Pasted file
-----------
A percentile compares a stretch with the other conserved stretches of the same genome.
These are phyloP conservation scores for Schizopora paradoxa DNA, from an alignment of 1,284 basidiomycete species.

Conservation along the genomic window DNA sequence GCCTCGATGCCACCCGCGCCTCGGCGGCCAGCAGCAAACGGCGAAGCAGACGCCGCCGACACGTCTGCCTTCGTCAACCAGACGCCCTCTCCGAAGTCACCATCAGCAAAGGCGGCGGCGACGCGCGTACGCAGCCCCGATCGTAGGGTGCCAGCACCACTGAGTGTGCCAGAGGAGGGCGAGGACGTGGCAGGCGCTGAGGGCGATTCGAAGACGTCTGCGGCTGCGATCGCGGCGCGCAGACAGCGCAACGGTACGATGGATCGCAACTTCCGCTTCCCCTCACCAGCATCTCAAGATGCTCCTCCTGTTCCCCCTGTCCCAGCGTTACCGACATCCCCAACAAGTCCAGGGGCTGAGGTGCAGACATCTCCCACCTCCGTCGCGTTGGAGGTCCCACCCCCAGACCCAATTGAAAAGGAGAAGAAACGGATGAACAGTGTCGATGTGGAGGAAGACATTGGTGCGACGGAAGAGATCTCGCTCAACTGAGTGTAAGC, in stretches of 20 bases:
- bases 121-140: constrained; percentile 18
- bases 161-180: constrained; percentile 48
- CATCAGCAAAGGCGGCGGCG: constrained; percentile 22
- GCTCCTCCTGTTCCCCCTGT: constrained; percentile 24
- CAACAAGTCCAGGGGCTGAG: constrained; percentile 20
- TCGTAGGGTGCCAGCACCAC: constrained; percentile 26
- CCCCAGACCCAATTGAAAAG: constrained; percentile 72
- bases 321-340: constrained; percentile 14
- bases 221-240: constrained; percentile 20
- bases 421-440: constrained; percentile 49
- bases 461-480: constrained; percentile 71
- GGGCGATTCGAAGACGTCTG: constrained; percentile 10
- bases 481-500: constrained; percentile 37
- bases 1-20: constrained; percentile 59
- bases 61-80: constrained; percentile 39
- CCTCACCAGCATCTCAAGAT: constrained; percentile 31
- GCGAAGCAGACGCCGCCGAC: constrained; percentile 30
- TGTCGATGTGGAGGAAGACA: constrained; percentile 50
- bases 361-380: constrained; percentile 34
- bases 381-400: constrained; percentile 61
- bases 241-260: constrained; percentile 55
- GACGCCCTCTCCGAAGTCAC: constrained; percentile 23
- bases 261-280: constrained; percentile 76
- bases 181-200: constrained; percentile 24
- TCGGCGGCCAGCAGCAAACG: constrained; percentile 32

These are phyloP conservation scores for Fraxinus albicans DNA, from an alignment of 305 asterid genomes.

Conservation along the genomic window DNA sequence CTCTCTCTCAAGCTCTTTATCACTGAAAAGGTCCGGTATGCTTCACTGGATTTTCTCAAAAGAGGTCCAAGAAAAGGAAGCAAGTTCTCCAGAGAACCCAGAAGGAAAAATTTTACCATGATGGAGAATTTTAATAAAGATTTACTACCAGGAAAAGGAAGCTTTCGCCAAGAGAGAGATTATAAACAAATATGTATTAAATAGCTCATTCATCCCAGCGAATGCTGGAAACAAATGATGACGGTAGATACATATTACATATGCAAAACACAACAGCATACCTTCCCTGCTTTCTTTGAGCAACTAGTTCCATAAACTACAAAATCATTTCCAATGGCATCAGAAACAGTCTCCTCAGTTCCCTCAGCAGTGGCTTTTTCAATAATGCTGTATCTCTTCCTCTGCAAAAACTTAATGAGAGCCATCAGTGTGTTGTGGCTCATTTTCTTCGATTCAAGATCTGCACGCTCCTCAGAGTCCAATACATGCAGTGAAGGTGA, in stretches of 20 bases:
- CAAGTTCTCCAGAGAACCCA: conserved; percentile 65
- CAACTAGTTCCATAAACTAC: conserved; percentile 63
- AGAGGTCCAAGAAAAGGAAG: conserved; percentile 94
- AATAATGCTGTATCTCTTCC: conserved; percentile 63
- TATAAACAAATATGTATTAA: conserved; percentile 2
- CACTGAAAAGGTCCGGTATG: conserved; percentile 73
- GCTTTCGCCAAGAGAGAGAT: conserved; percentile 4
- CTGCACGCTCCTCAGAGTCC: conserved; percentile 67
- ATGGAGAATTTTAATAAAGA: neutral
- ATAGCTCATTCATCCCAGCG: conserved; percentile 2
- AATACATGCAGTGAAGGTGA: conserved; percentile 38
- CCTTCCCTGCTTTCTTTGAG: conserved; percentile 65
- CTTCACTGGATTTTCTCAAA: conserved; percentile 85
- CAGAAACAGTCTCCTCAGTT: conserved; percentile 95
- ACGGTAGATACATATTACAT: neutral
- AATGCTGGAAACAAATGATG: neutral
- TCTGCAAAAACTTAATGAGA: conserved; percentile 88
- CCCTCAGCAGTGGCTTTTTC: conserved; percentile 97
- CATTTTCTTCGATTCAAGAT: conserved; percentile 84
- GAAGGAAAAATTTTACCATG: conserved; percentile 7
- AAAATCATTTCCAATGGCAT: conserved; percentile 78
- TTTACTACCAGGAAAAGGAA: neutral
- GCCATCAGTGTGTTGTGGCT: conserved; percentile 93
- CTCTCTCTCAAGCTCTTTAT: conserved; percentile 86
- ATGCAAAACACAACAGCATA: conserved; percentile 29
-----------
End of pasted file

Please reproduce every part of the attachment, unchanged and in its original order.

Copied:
A percentile compares a stretch with the other conserved stretches of the same genome.
These are phyloP conservation scores for Schizopora paradoxa DNA, from an alignment of 1,284 basidiomycete species.

Conservation along the genomic window DNA sequence GCCTCGATGCCACCCGCGCCTCGGCGGCCAGCAGCAAACGGCGAAGCAGACGCCGCCGACACGTCTGCCTTCGTCAACCAGACGCCCTCTCCGAAGTCACCATCAGCAAAGGCGGCGGCGACGCGCGTACGCAGCCCCGATCGTAGGGTGCCAGCACCACTGAGTGTGCCAGAGGAGGGCGAGGACGTGGCAGGCGCTGAGGGCGATTCGAAGACGTCTGCGGCTGCGATCGCGGCGCGCAGACAGCGCAACGGTACGATGGATCGCAACTTCCGCTTCCCCTCACCAGCATCTCAAGATGCTCCTCCTGTTCCCCCTGTCCCAGCGTTACCGACATCCCCAACAAGTCCAGGGGCTGAGGTGCAGACATCTCCCACCTCCGTCGCGTTGGAGGTCCCACCCCCAGACCCAATTGAAAAGGAGAAGAAACGGATGAACAGTGTCGATGTGGAGGAAGACATTGGTGCGACGGAAGAGATCTCGCTCAACTGAGTGTAAGC, in stretches of 20 bases:
- bases 121-140: constrained; percentile 18
- bases 161-180: constrained; percentile 48
- CATCAGCAAAGGCGGCGGCG: constrained; percentile 22
- GCTCCTCCTGTTCCCCCTGT: constrained; percentile 24
- CAACAAGTCCAGGGGCTGAG: constrained; percentile 20
- TCGTAGGGTGCCAGCACCAC: constrained; percentile 26
- CCCCAGACCCAATTGAAAAG: constrained; percentile 72
- bases 321-340: constrained; percentile 14
- bases 221-240: constrained; percentile 20
- bases 421-440: constrained; percentile 49
- bases 461-480: constrained; percentile 71
- GGGCGATTCGAAGACGTCTG: constrained; percentile 10
- bases 481-500: constrained; percentile 37
- bases 1-20: constrained; percentile 59
- bases 61-80: constrained; percentile 39
- CCTCACCAGCATCTCAAGAT: constrained; percentile 31
- GCGAAGCAGACGCCGCCGAC: constrained; percentile 30
- TGTCGATGTGGAGGAAGACA: constrained; percentile 50
- bases 361-380: constrained; percentile 34
- bases 381-400: constrained; percentile 61
- bases 241-260: constrained; percentile 55
- GACGCCCTCTCCGAAGTCAC: constrained; percentile 23
- bases 261-280: constrained; percentile 76
- bases 181-200: constrained; percentile 24
- TCGGCGGCCAGCAGCAAACG: constrained; percentile 32

These are phyloP conservation scores for Fraxinus albicans DNA, from an alignment of 305 asterid genomes.

Conservation along the genomic window DNA sequence CTCTCTCTCAAGCTCTTTATCACTGAAAAGGTCCGGTATGCTTCACTGGATTTTCTCAAAAGAGGTCCAAGAAAAGGAAGCAAGTTCTCCAGAGAACCCAGAAGGAAAAATTTTACCATGATGGAGAATTTTAATAAAGATTTACTACCAGGAAAAGGAAGCTTTCGCCAAGAGAGAGATTATAAACAAATATGTATTAAATAGCTCATTCATCCCAGCGAATGCTGGAAACAAATGATGACGGTAGATACATATTACATATGCAAAACACAACAGCATACCTTCCCTGCTTTCTTTGAGCAACTAGTTCCATAAACTACAAAATCATTTCCAATGGCATCAGAAACAGTCTCCTCAGTTCCCTCAGCAGTGGCTTTTTCAATAATGCTGTATCTCTTCCTCTGCAAAAACTTAATGAGAGCCATCAGTGTGTTGTGGCTCATTTTCTTCGATTCAAGATCTGCACGCTCCTCAGAGTCCAATACATGCAGTGAAGGTGA, in stretches of 20 bases:
- CAAGTTCTCCAGAGAACCCA: conserved; percentile 65
- CAACTAGTTCCATAAACTAC: conserved; percentile 63
- AGAGGTCCAAGAAAAGGAAG: conserved; percentile 94
- AATAATGCTGTATCTCTTCC: conserved; percentile 63
- TATAAACAAATATGTATTAA: conserved; percentile 2
- CACTGAAAAGGTCCGGTATG: conserved; percentile 73
- GCTTTCGCCAAGAGAGAGAT: conserved; percentile 4
- CTGCACGCTCCTCAGAGTCC: conserved; percentile 67
- ATGGAGAATTTTAATAAAGA: neutral
- ATAGCTCATTCATCCCAGCG: conserved; percentile 2
- AATACATGCAGTGAAGGTGA: conserved; percentile 38
- CCTTCCCTGCTTTCTTTGAG: conserved; percentile 65
- CTTCACTGGATTTTCTCAAA: conserved; percentile 85
- CAGAAACAGTCTCCTCAGTT: conserved; percentile 95
- ACGGTAGATACATATTACAT: neutral
- AATGCTGGAAACAAATGATG: neutral
- TCTGCAAAAACTTAATGAGA: conserved; percentile 88
- CCCTCAGCAGTGGCTTTTTC: conserved; percentile 97
- CATTTTCTTCGATTCAAGAT: conserved; percentile 84
- GAAGGAAAAATTTTACCATG: conserved; percentile 7
- AAAATCATTTCCAATGGCAT: conserved; percentile 78
- TTTACTACCAGGAAAAGGAA: neutral
- GCCATCAGTGTGTTGTGGCT: conserved; percentile 93
- CTCTCTCTCAAGCTCTTTAT: conserved; percentile 86
- ATGCAAAACACAACAGCATA: conserved; percentile 29